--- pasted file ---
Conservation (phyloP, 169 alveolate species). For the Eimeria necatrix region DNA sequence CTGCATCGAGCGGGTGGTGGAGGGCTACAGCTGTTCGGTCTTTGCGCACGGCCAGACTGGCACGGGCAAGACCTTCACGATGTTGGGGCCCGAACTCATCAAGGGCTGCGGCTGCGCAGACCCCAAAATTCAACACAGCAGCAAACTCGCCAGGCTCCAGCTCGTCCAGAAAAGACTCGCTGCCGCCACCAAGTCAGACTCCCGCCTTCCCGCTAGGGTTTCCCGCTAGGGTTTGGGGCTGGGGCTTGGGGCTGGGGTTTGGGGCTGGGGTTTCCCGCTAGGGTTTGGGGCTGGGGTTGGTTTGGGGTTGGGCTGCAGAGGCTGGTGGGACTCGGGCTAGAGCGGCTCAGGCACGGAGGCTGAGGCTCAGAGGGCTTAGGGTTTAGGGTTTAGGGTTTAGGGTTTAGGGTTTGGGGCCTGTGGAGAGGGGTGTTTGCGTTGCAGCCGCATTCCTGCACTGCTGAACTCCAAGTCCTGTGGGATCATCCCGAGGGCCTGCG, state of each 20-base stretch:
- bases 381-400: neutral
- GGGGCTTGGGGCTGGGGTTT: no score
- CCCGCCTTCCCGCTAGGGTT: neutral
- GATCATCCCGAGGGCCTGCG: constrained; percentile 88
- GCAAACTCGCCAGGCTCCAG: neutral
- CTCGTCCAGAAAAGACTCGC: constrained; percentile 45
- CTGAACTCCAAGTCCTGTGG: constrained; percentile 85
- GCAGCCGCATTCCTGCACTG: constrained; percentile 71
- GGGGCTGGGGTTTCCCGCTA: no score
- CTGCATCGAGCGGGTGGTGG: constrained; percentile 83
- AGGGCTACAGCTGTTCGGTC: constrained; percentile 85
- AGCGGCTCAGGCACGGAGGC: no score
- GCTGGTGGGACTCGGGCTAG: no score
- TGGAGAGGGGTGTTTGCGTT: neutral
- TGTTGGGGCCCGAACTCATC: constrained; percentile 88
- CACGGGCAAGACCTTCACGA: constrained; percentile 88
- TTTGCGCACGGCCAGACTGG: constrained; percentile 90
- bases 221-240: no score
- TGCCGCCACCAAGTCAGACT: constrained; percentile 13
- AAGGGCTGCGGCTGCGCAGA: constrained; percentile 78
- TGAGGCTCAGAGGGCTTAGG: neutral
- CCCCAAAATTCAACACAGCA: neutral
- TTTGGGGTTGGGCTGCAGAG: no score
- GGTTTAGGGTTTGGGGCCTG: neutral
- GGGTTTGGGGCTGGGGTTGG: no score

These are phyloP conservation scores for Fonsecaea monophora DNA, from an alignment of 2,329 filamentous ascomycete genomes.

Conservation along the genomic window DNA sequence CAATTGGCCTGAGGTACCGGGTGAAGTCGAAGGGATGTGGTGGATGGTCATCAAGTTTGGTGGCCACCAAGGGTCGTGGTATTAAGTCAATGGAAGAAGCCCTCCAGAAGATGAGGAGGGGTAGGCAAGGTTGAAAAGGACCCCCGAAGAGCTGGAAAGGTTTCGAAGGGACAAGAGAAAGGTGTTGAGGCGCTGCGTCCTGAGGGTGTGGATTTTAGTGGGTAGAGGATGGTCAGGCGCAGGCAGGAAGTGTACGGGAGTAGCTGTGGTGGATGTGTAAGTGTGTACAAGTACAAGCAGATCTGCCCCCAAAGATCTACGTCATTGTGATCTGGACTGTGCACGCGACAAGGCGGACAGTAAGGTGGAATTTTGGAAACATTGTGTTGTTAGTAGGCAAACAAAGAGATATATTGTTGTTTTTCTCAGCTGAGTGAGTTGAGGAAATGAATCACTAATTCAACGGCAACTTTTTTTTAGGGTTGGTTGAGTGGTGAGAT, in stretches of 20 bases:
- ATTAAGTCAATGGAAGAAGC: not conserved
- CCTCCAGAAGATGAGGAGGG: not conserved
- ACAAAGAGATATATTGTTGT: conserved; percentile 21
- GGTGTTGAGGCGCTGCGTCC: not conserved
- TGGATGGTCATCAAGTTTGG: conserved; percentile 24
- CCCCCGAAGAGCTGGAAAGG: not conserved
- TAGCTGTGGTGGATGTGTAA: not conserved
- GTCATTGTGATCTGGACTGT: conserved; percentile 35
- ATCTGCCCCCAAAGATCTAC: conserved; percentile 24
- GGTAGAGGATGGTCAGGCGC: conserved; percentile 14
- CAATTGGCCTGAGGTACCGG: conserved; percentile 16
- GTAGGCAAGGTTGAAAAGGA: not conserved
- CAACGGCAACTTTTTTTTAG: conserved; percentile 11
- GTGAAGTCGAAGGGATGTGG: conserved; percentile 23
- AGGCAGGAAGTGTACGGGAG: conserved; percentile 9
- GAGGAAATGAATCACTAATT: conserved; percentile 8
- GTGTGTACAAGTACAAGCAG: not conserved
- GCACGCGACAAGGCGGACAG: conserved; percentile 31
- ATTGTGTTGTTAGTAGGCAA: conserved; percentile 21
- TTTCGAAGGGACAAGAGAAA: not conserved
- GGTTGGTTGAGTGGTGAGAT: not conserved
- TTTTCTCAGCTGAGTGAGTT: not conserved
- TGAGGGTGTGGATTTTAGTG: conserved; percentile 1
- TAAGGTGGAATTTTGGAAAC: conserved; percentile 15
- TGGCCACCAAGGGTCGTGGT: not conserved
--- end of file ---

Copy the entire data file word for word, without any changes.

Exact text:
Conservation (phyloP, 169 alveolate species). For the Eimeria necatrix region DNA sequence CTGCATCGAGCGGGTGGTGGAGGGCTACAGCTGTTCGGTCTTTGCGCACGGCCAGACTGGCACGGGCAAGACCTTCACGATGTTGGGGCCCGAACTCATCAAGGGCTGCGGCTGCGCAGACCCCAAAATTCAACACAGCAGCAAACTCGCCAGGCTCCAGCTCGTCCAGAAAAGACTCGCTGCCGCCACCAAGTCAGACTCCCGCCTTCCCGCTAGGGTTTCCCGCTAGGGTTTGGGGCTGGGGCTTGGGGCTGGGGTTTGGGGCTGGGGTTTCCCGCTAGGGTTTGGGGCTGGGGTTGGTTTGGGGTTGGGCTGCAGAGGCTGGTGGGACTCGGGCTAGAGCGGCTCAGGCACGGAGGCTGAGGCTCAGAGGGCTTAGGGTTTAGGGTTTAGGGTTTAGGGTTTAGGGTTTGGGGCCTGTGGAGAGGGGTGTTTGCGTTGCAGCCGCATTCCTGCACTGCTGAACTCCAAGTCCTGTGGGATCATCCCGAGGGCCTGCG, state of each 20-base stretch:
- bases 381-400: neutral
- GGGGCTTGGGGCTGGGGTTT: no score
- CCCGCCTTCCCGCTAGGGTT: neutral
- GATCATCCCGAGGGCCTGCG: constrained; percentile 88
- GCAAACTCGCCAGGCTCCAG: neutral
- CTCGTCCAGAAAAGACTCGC: constrained; percentile 45
- CTGAACTCCAAGTCCTGTGG: constrained; percentile 85
- GCAGCCGCATTCCTGCACTG: constrained; percentile 71
- GGGGCTGGGGTTTCCCGCTA: no score
- CTGCATCGAGCGGGTGGTGG: constrained; percentile 83
- AGGGCTACAGCTGTTCGGTC: constrained; percentile 85
- AGCGGCTCAGGCACGGAGGC: no score
- GCTGGTGGGACTCGGGCTAG: no score
- TGGAGAGGGGTGTTTGCGTT: neutral
- TGTTGGGGCCCGAACTCATC: constrained; percentile 88
- CACGGGCAAGACCTTCACGA: constrained; percentile 88
- TTTGCGCACGGCCAGACTGG: constrained; percentile 90
- bases 221-240: no score
- TGCCGCCACCAAGTCAGACT: constrained; percentile 13
- AAGGGCTGCGGCTGCGCAGA: constrained; percentile 78
- TGAGGCTCAGAGGGCTTAGG: neutral
- CCCCAAAATTCAACACAGCA: neutral
- TTTGGGGTTGGGCTGCAGAG: no score
- GGTTTAGGGTTTGGGGCCTG: neutral
- GGGTTTGGGGCTGGGGTTGG: no score

These are phyloP conservation scores for Fonsecaea monophora DNA, from an alignment of 2,329 filamentous ascomycete genomes.

Conservation along the genomic window DNA sequence CAATTGGCCTGAGGTACCGGGTGAAGTCGAAGGGATGTGGTGGATGGTCATCAAGTTTGGTGGCCACCAAGGGTCGTGGTATTAAGTCAATGGAAGAAGCCCTCCAGAAGATGAGGAGGGGTAGGCAAGGTTGAAAAGGACCCCCGAAGAGCTGGAAAGGTTTCGAAGGGACAAGAGAAAGGTGTTGAGGCGCTGCGTCCTGAGGGTGTGGATTTTAGTGGGTAGAGGATGGTCAGGCGCAGGCAGGAAGTGTACGGGAGTAGCTGTGGTGGATGTGTAAGTGTGTACAAGTACAAGCAGATCTGCCCCCAAAGATCTACGTCATTGTGATCTGGACTGTGCACGCGACAAGGCGGACAGTAAGGTGGAATTTTGGAAACATTGTGTTGTTAGTAGGCAAACAAAGAGATATATTGTTGTTTTTCTCAGCTGAGTGAGTTGAGGAAATGAATCACTAATTCAACGGCAACTTTTTTTTAGGGTTGGTTGAGTGGTGAGAT, in stretches of 20 bases:
- ATTAAGTCAATGGAAGAAGC: not conserved
- CCTCCAGAAGATGAGGAGGG: not conserved
- ACAAAGAGATATATTGTTGT: conserved; percentile 21
- GGTGTTGAGGCGCTGCGTCC: not conserved
- TGGATGGTCATCAAGTTTGG: conserved; percentile 24
- CCCCCGAAGAGCTGGAAAGG: not conserved
- TAGCTGTGGTGGATGTGTAA: not conserved
- GTCATTGTGATCTGGACTGT: conserved; percentile 35
- ATCTGCCCCCAAAGATCTAC: conserved; percentile 24
- GGTAGAGGATGGTCAGGCGC: conserved; percentile 14
- CAATTGGCCTGAGGTACCGG: conserved; percentile 16
- GTAGGCAAGGTTGAAAAGGA: not conserved
- CAACGGCAACTTTTTTTTAG: conserved; percentile 11
- GTGAAGTCGAAGGGATGTGG: conserved; percentile 23
- AGGCAGGAAGTGTACGGGAG: conserved; percentile 9
- GAGGAAATGAATCACTAATT: conserved; percentile 8
- GTGTGTACAAGTACAAGCAG: not conserved
- GCACGCGACAAGGCGGACAG: conserved; percentile 31
- ATTGTGTTGTTAGTAGGCAA: conserved; percentile 21
- TTTCGAAGGGACAAGAGAAA: not conserved
- GGTTGGTTGAGTGGTGAGAT: not conserved
- TTTTCTCAGCTGAGTGAGTT: not conserved
- TGAGGGTGTGGATTTTAGTG: conserved; percentile 1
- TAAGGTGGAATTTTGGAAAC: conserved; percentile 15
- TGGCCACCAAGGGTCGTGGT: not conserved